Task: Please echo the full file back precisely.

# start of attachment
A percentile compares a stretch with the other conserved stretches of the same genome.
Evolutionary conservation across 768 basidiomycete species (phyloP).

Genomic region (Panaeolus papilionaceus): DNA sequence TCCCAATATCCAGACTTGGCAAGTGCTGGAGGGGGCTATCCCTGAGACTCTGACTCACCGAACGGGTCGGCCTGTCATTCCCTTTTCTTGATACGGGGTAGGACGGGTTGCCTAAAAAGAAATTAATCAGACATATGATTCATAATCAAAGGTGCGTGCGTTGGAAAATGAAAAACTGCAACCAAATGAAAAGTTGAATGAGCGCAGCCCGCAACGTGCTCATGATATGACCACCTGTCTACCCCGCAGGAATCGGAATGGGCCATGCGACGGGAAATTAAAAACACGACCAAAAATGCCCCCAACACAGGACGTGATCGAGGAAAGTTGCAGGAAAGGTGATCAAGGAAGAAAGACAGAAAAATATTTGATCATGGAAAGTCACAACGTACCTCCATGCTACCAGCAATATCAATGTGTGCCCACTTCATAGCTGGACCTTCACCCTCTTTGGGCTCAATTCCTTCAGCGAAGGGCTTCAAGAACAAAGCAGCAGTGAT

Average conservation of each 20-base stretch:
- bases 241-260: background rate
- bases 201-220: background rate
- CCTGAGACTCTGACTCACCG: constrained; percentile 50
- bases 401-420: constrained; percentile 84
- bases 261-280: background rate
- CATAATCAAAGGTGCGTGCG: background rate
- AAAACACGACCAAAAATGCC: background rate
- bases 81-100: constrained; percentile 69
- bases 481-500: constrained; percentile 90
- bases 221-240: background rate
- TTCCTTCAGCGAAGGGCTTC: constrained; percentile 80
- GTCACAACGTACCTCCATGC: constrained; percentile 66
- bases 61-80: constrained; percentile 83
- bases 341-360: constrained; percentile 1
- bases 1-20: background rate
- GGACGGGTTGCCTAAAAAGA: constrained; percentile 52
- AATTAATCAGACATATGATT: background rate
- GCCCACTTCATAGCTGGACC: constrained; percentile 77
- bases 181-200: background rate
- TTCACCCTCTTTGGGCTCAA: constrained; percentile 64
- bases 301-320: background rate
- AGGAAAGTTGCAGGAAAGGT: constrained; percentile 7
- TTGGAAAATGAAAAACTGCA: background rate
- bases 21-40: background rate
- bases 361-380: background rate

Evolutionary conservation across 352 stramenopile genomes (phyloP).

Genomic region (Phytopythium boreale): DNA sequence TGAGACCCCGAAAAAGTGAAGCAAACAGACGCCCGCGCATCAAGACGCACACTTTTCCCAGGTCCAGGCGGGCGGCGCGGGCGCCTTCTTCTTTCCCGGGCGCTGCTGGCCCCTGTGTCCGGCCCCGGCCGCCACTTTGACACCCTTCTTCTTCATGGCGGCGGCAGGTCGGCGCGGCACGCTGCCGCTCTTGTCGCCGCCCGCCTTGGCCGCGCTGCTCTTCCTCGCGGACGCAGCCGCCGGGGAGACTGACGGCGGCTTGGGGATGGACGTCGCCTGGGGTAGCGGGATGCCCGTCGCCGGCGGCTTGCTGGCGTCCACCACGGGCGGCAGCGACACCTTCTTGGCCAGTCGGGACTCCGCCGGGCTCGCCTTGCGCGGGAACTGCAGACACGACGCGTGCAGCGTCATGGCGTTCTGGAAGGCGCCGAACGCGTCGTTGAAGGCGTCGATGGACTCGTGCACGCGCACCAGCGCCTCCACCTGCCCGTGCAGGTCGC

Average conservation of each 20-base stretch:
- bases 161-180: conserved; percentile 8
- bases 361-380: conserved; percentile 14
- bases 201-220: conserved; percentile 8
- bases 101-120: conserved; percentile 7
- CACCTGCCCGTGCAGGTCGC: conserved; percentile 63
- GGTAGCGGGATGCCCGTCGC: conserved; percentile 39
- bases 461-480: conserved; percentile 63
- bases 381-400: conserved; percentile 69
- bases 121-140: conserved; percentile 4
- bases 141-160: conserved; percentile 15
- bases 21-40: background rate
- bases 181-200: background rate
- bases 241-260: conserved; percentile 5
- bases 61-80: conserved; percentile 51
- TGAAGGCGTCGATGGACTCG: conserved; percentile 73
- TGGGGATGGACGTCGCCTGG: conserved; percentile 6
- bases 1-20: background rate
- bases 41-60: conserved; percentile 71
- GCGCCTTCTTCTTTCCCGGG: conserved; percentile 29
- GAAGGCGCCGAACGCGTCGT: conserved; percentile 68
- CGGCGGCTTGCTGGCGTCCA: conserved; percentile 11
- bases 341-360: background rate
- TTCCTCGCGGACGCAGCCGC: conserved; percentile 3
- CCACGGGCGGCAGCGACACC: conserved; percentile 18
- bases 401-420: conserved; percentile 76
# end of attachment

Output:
A percentile compares a stretch with the other conserved stretches of the same genome.
Evolutionary conservation across 768 basidiomycete species (phyloP).

Genomic region (Panaeolus papilionaceus): DNA sequence TCCCAATATCCAGACTTGGCAAGTGCTGGAGGGGGCTATCCCTGAGACTCTGACTCACCGAACGGGTCGGCCTGTCATTCCCTTTTCTTGATACGGGGTAGGACGGGTTGCCTAAAAAGAAATTAATCAGACATATGATTCATAATCAAAGGTGCGTGCGTTGGAAAATGAAAAACTGCAACCAAATGAAAAGTTGAATGAGCGCAGCCCGCAACGTGCTCATGATATGACCACCTGTCTACCCCGCAGGAATCGGAATGGGCCATGCGACGGGAAATTAAAAACACGACCAAAAATGCCCCCAACACAGGACGTGATCGAGGAAAGTTGCAGGAAAGGTGATCAAGGAAGAAAGACAGAAAAATATTTGATCATGGAAAGTCACAACGTACCTCCATGCTACCAGCAATATCAATGTGTGCCCACTTCATAGCTGGACCTTCACCCTCTTTGGGCTCAATTCCTTCAGCGAAGGGCTTCAAGAACAAAGCAGCAGTGAT

Average conservation of each 20-base stretch:
- bases 241-260: background rate
- bases 201-220: background rate
- CCTGAGACTCTGACTCACCG: constrained; percentile 50
- bases 401-420: constrained; percentile 84
- bases 261-280: background rate
- CATAATCAAAGGTGCGTGCG: background rate
- AAAACACGACCAAAAATGCC: background rate
- bases 81-100: constrained; percentile 69
- bases 481-500: constrained; percentile 90
- bases 221-240: background rate
- TTCCTTCAGCGAAGGGCTTC: constrained; percentile 80
- GTCACAACGTACCTCCATGC: constrained; percentile 66
- bases 61-80: constrained; percentile 83
- bases 341-360: constrained; percentile 1
- bases 1-20: background rate
- GGACGGGTTGCCTAAAAAGA: constrained; percentile 52
- AATTAATCAGACATATGATT: background rate
- GCCCACTTCATAGCTGGACC: constrained; percentile 77
- bases 181-200: background rate
- TTCACCCTCTTTGGGCTCAA: constrained; percentile 64
- bases 301-320: background rate
- AGGAAAGTTGCAGGAAAGGT: constrained; percentile 7
- TTGGAAAATGAAAAACTGCA: background rate
- bases 21-40: background rate
- bases 361-380: background rate

Evolutionary conservation across 352 stramenopile genomes (phyloP).

Genomic region (Phytopythium boreale): DNA sequence TGAGACCCCGAAAAAGTGAAGCAAACAGACGCCCGCGCATCAAGACGCACACTTTTCCCAGGTCCAGGCGGGCGGCGCGGGCGCCTTCTTCTTTCCCGGGCGCTGCTGGCCCCTGTGTCCGGCCCCGGCCGCCACTTTGACACCCTTCTTCTTCATGGCGGCGGCAGGTCGGCGCGGCACGCTGCCGCTCTTGTCGCCGCCCGCCTTGGCCGCGCTGCTCTTCCTCGCGGACGCAGCCGCCGGGGAGACTGACGGCGGCTTGGGGATGGACGTCGCCTGGGGTAGCGGGATGCCCGTCGCCGGCGGCTTGCTGGCGTCCACCACGGGCGGCAGCGACACCTTCTTGGCCAGTCGGGACTCCGCCGGGCTCGCCTTGCGCGGGAACTGCAGACACGACGCGTGCAGCGTCATGGCGTTCTGGAAGGCGCCGAACGCGTCGTTGAAGGCGTCGATGGACTCGTGCACGCGCACCAGCGCCTCCACCTGCCCGTGCAGGTCGC

Average conservation of each 20-base stretch:
- bases 161-180: conserved; percentile 8
- bases 361-380: conserved; percentile 14
- bases 201-220: conserved; percentile 8
- bases 101-120: conserved; percentile 7
- CACCTGCCCGTGCAGGTCGC: conserved; percentile 63
- GGTAGCGGGATGCCCGTCGC: conserved; percentile 39
- bases 461-480: conserved; percentile 63
- bases 381-400: conserved; percentile 69
- bases 121-140: conserved; percentile 4
- bases 141-160: conserved; percentile 15
- bases 21-40: background rate
- bases 181-200: background rate
- bases 241-260: conserved; percentile 5
- bases 61-80: conserved; percentile 51
- TGAAGGCGTCGATGGACTCG: conserved; percentile 73
- TGGGGATGGACGTCGCCTGG: conserved; percentile 6
- bases 1-20: background rate
- bases 41-60: conserved; percentile 71
- GCGCCTTCTTCTTTCCCGGG: conserved; percentile 29
- GAAGGCGCCGAACGCGTCGT: conserved; percentile 68
- CGGCGGCTTGCTGGCGTCCA: conserved; percentile 11
- bases 341-360: background rate
- TTCCTCGCGGACGCAGCCGC: conserved; percentile 3
- CCACGGGCGGCAGCGACACC: conserved; percentile 18
- bases 401-420: conserved; percentile 76